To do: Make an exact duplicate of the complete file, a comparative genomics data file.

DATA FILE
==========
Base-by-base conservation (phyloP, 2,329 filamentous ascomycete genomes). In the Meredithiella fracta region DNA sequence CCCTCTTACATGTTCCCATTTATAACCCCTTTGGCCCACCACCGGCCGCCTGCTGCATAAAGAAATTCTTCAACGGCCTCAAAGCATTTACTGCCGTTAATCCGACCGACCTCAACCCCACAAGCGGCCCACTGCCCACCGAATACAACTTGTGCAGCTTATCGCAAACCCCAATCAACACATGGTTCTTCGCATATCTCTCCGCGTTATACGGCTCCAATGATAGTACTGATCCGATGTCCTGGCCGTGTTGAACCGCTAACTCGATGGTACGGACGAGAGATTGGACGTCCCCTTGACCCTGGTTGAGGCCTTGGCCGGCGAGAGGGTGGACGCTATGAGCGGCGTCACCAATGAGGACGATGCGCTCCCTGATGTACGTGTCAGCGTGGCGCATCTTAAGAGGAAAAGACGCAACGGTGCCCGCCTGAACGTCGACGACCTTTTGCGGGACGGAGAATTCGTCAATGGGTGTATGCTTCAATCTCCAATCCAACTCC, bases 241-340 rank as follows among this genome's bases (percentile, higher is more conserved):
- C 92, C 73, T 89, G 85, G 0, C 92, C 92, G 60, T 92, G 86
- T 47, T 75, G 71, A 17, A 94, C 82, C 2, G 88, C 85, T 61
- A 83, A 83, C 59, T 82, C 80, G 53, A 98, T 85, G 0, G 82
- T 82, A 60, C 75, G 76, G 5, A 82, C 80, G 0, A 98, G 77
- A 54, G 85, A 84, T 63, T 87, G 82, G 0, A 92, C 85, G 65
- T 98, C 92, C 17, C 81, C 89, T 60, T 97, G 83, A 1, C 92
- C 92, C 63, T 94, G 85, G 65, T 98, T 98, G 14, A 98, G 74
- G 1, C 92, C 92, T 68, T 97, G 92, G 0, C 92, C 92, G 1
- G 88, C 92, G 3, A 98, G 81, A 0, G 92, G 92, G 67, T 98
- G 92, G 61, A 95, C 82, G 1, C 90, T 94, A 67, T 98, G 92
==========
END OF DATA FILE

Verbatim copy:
Base-by-base conservation (phyloP, 2,329 filamentous ascomycete genomes). In the Meredithiella fracta region DNA sequence CCCTCTTACATGTTCCCATTTATAACCCCTTTGGCCCACCACCGGCCGCCTGCTGCATAAAGAAATTCTTCAACGGCCTCAAAGCATTTACTGCCGTTAATCCGACCGACCTCAACCCCACAAGCGGCCCACTGCCCACCGAATACAACTTGTGCAGCTTATCGCAAACCCCAATCAACACATGGTTCTTCGCATATCTCTCCGCGTTATACGGCTCCAATGATAGTACTGATCCGATGTCCTGGCCGTGTTGAACCGCTAACTCGATGGTACGGACGAGAGATTGGACGTCCCCTTGACCCTGGTTGAGGCCTTGGCCGGCGAGAGGGTGGACGCTATGAGCGGCGTCACCAATGAGGACGATGCGCTCCCTGATGTACGTGTCAGCGTGGCGCATCTTAAGAGGAAAAGACGCAACGGTGCCCGCCTGAACGTCGACGACCTTTTGCGGGACGGAGAATTCGTCAATGGGTGTATGCTTCAATCTCCAATCCAACTCC, bases 241-340 rank as follows among this genome's bases (percentile, higher is more conserved):
- C 92, C 73, T 89, G 85, G 0, C 92, C 92, G 60, T 92, G 86
- T 47, T 75, G 71, A 17, A 94, C 82, C 2, G 88, C 85, T 61
- A 83, A 83, C 59, T 82, C 80, G 53, A 98, T 85, G 0, G 82
- T 82, A 60, C 75, G 76, G 5, A 82, C 80, G 0, A 98, G 77
- A 54, G 85, A 84, T 63, T 87, G 82, G 0, A 92, C 85, G 65
- T 98, C 92, C 17, C 81, C 89, T 60, T 97, G 83, A 1, C 92
- C 92, C 63, T 94, G 85, G 65, T 98, T 98, G 14, A 98, G 74
- G 1, C 92, C 92, T 68, T 97, G 92, G 0, C 92, C 92, G 1
- G 88, C 92, G 3, A 98, G 81, A 0, G 92, G 92, G 67, T 98
- G 92, G 61, A 95, C 82, G 1, C 90, T 94, A 67, T 98, G 92